What Is a Selective Distribution Agreement

Our distribution network experts describe the most important points to consider in a selective distribution agreement. However, the CJEU also confirmed17 that a clause prohibiting authorised distributors in a selective distribution system from using third-party platforms “in a recognisable manner” for the online sale of the products in question may be compatible with the VABER, provided that certain criteria are met, in particular that the clause: Not met, Action Sport appealed to the Amsterdam Court of Appeal, who unexpectedly delved into the issue. Indeed, in last summer`s judgment, the Court of Appeal not only upheld the lower court`s decision, finding that Nike`s selective distribution agreement was indeed in line with EU competition law, but also held that this mandate did not apply exclusively to luxury goods suppliers. Interestingly, the European Commission has concluded that restricting restrictions on online advertising cannot benefit from the VBER. Indeed, the restriction prevented authorized distributors from promoting and, ultimately, selling Guess products to customers outside their territory or field of activity. Consequently, the restriction was intended to restrict active or passive sales to final consumers by members of a selective distribution system operating at retail level, which constitutes a hardcore restriction. A provision of an agreement which infringes Article 101(1) and which cannot be automatically exempted under the Block Exemption Regulation or individually under Article 101(3) is void and inapplicable. The entire agreement fails if the infringing provision in question cannot be separated. The European Commission may impose fines for infringements of Article 101(1) and third parties may sue national courts for civil damages for losses resulting from the infringing provision/agreement.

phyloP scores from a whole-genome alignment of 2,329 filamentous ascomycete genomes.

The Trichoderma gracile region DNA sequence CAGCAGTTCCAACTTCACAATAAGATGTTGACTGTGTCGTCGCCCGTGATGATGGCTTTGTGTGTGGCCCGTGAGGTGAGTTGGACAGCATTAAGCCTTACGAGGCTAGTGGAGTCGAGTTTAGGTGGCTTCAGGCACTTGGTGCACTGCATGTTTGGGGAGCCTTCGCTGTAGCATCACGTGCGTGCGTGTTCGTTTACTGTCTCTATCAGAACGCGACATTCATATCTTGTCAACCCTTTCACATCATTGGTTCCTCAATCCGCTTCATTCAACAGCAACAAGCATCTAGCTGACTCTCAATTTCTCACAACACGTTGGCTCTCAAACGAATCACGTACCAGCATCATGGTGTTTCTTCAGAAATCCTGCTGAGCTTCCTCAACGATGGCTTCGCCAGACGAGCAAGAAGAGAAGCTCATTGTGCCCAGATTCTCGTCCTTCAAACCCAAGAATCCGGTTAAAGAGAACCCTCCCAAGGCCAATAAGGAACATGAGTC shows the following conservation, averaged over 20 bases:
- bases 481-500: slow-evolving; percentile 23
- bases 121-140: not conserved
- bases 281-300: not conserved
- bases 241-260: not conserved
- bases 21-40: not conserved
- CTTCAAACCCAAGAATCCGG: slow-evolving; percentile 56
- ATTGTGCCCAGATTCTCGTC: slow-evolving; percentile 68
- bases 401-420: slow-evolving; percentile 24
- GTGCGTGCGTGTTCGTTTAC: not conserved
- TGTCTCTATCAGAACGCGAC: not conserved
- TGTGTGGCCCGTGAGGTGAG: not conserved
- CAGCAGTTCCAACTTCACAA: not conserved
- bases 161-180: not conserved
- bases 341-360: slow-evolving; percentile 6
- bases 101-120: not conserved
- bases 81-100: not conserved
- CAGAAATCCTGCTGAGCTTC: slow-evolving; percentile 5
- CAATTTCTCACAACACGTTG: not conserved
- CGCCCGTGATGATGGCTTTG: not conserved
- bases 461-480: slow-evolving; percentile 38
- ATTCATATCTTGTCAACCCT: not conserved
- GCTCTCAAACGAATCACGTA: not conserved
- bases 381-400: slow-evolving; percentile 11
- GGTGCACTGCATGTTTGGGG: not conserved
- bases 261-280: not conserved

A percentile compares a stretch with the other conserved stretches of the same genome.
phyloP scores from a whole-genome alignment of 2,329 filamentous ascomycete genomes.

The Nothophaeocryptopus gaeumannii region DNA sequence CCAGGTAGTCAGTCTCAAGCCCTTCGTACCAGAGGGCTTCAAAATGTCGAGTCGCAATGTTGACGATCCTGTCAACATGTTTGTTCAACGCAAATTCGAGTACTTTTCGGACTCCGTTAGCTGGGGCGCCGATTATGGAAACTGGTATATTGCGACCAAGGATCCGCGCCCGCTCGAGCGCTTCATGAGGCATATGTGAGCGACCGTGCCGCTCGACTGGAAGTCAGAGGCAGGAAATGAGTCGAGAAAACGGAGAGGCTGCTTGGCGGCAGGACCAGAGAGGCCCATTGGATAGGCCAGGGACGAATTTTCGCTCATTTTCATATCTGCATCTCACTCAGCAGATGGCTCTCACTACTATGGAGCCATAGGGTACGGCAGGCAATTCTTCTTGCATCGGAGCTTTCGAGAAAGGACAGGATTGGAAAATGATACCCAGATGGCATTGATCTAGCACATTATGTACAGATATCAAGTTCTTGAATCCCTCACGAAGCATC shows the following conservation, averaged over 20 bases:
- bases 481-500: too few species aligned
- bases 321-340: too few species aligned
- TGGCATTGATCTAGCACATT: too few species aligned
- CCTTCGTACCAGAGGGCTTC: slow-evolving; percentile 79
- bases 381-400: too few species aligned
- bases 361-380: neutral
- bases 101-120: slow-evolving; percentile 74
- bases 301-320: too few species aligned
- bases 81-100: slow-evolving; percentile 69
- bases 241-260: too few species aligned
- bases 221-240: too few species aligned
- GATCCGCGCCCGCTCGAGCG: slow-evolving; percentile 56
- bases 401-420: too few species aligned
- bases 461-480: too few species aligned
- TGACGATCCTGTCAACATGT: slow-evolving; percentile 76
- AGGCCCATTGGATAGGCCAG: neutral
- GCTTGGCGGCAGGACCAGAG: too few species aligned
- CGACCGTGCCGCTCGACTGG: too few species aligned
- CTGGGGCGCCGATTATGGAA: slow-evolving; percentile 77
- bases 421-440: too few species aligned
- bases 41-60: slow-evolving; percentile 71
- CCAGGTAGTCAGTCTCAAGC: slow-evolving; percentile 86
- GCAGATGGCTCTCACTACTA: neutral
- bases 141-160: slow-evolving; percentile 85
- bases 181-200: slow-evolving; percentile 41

Third parties may also use violations as a “sword” or “shield” to circumvent obligations under a distribution agreement or to defend a claim for breach of contract. On the 12th. In April 2021, the German Competition Authority (“FCO”) closed its investigation against Liebherr, a manufacturer of household appliances, without a fine after Liebherr agreed to abandon or modify certain clauses of its new distribution model which, in the opinion of the FCO (…) Components of development through selective distribution: a supplier may not, after termination of the contract, directly or indirectly prevent the distributor from producing, buying or selling competing goods or services, unless the obligation is limited to a maximum period of one year, is necessary for the protection of know-how and the obligation is limited to the same point of sale; from which the concessionaire was active during the agreement. At the heart of the case was the selective distribution system that Guess maintains throughout Europe through agreements with wholesalers; stationary single-brand retailers (franchisees); and multi-brand dealers (i.e., “authorized distributors”). European competition law prohibits agreements and concerted practices between undertakings which (i) are likely to affect trade between Member States and (ii) have as their object or effect the prevention, restriction or distortion of competition in the internal market, unless they fulfil the conditions for exemption. A distribution system in which a supplier enters into (vertical) agreements with a limited number of selected distributors in the same geographical area. On the one hand, selective distribution agreements limit the number of authorised resellers. On the other hand, they prohibit sales to unauthorised distributors, leaving authorised dealers only to other authorised dealers and end customers as potential buyers. Selective distribution is almost always used to distribute branded finished products.